How to Use a Road Map

road map image

Last weekend, I did the unthinkable. It was something I never imagined having or wanting to do in my life. I couldn’t believe myself. I actually used a road map to navigate my way from point A to B. I know what you’re thinking, “Why would anyone ever use an actual map when you have a bunch of fancy gadgets that provide drivers with in-depth directions to nearly every place imaginable?” Good question. I asked myself the same.

SO, it’s Saturday, August 18. I pack for a small road trip and plug the address of my destination into my Jeep’s navigation system before taking to the road. Everything was fine and I was on my way with the help of my GPS — until I was about 100 miles outside of St. Louis and ran into a detour. No big deal, right? My navigation will just re-calculate my route and I will carry on with my trip. That’s a pretty simple scenario to imagine in this situation, but that’s not what happened. Instead, my GPS gave me the wrong information and started to lead me to an entirely different city. Again, no big deal. I will just use the Map app on my iPhone. Oh wait! That won’t work either. I’m in a rural area, where my cell phone doesn’t get any service.

Like most technology-dependent individuals, I start to panic because the world of smartphones and computerized maps has turned its back on me.  I knew I should have taken that extra step and printed driving directions through MapQuest, but I didn’t because I put so much trust into the modern world.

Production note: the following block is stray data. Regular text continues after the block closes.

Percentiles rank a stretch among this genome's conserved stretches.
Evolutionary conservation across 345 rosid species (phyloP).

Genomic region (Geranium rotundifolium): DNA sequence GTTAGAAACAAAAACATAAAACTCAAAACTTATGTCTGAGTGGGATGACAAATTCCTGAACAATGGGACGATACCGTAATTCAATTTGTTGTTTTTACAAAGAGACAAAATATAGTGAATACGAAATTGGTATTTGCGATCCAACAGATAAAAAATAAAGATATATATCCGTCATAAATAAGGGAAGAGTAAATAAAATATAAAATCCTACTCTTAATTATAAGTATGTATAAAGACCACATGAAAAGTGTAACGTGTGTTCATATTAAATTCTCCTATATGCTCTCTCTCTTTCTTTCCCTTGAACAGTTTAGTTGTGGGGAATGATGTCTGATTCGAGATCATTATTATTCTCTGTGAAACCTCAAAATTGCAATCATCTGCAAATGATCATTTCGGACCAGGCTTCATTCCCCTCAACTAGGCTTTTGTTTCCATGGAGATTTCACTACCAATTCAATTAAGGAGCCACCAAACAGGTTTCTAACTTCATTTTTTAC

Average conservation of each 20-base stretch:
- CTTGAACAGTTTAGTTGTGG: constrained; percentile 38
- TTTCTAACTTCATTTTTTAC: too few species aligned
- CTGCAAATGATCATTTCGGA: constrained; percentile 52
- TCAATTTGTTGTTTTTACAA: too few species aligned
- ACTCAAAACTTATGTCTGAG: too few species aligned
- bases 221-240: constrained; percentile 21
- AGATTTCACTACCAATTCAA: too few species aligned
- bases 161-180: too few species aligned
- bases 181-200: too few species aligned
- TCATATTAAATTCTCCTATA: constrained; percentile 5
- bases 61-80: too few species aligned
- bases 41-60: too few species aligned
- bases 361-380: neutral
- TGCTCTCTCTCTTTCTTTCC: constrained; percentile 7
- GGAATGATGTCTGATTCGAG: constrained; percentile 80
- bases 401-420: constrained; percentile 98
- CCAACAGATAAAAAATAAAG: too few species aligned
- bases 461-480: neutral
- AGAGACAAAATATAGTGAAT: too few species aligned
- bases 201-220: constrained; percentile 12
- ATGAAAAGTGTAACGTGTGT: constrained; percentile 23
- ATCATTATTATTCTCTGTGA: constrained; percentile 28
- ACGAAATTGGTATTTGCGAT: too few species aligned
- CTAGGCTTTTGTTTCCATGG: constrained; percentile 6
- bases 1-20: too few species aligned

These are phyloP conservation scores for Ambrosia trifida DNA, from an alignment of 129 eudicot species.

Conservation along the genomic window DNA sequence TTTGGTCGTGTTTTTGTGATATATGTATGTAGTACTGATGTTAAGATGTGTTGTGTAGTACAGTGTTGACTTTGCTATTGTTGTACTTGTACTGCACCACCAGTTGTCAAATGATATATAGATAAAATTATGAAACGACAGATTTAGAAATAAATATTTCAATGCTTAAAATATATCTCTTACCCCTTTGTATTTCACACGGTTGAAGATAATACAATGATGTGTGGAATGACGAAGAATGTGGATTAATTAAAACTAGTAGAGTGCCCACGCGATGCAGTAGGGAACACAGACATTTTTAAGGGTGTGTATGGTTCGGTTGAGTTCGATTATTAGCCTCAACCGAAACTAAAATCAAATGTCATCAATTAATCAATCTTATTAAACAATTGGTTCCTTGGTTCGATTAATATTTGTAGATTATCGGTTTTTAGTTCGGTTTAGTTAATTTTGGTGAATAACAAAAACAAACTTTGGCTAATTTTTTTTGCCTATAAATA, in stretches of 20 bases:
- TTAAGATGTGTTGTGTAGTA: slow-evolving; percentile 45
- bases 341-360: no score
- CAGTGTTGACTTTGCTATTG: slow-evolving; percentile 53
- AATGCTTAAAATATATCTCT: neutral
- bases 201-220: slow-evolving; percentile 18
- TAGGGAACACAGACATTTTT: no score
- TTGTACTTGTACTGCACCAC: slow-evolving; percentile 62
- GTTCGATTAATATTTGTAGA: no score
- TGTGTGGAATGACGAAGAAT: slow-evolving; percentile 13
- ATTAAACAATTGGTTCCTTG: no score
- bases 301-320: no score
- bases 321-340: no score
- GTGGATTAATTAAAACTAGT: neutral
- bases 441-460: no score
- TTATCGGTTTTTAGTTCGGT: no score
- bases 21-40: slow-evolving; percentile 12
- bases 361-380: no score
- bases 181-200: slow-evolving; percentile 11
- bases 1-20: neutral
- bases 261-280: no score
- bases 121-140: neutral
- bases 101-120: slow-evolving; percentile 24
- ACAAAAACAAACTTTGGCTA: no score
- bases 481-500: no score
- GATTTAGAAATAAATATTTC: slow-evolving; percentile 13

After panicking for a mere 30 seconds or so, I remember that there is a hidden gem inside my glovebox: a road map my dad gave me when I turned 16 and got my license. I immediately scrummage through the compartment, tossing out random things like tissues, Hot Wheels, gloves, and paperwork. I even stumbled upon a CD, another ancient thing from the past. After all that digging, I finally strike gold and find the map. I take it out, try to pinpoint my location, then turn the oversized piece of paper a few times so I can actually read it correctly.

Five minutes go by, I locate myself on the map (literally) and plan out my directions. I take to the road again and just like every good story, this one ends with a happy ending. I survived the detour, found an alternate route and made it to my destination — the old-fashioned way! And again, just like every good story, this one has a moral: learn how to read a road map, even if the idea seems completely preposterous and absurd, because you never know when your technology-advanced devices could betray your undying trust and faith.

Here Are a Few Tips to Reading a Map:

  1. Buy a map of the state or city where you will be traveling.
  2. Learn common symbols like the compass, topography lines, mile and kilometer scale, and latitude and longitude.
  3. Figure out where you are.
  4. Determine the location in which you wish to goUse the map index to find the town you’re traveling to. The index is arranged alphabetically, so the towns are easy to find. Next to the town name, you will see a series of letters or numbers, or both, which indicate the location of the town on the map.
  5. Plot out your course in your mind or with a pen.
  6. Travel to your destination.

A Few Things to Keep in Mind:

  • Take into account the quality of the roads.
  • Not all maps are accurate, some could be outdated.
  • Try to stay on marked roads or trails.
  • Pay attention to signs along the highway and mile markers.
  • Always bring an extra set of directions.

About Brittney French

Brittney is a journalist and media relations specialist who lives in St. Louis, Mo. When she's not blogging for Lebanon Ford, she is the author of a women's column and also writes about music, events, and St. Louis sports. Having little knowledge in the automotive industry, Brittney provides valuable insight on cars for those who may be in the same boat. She can be found on Facebook and Twitter @brittfrancois.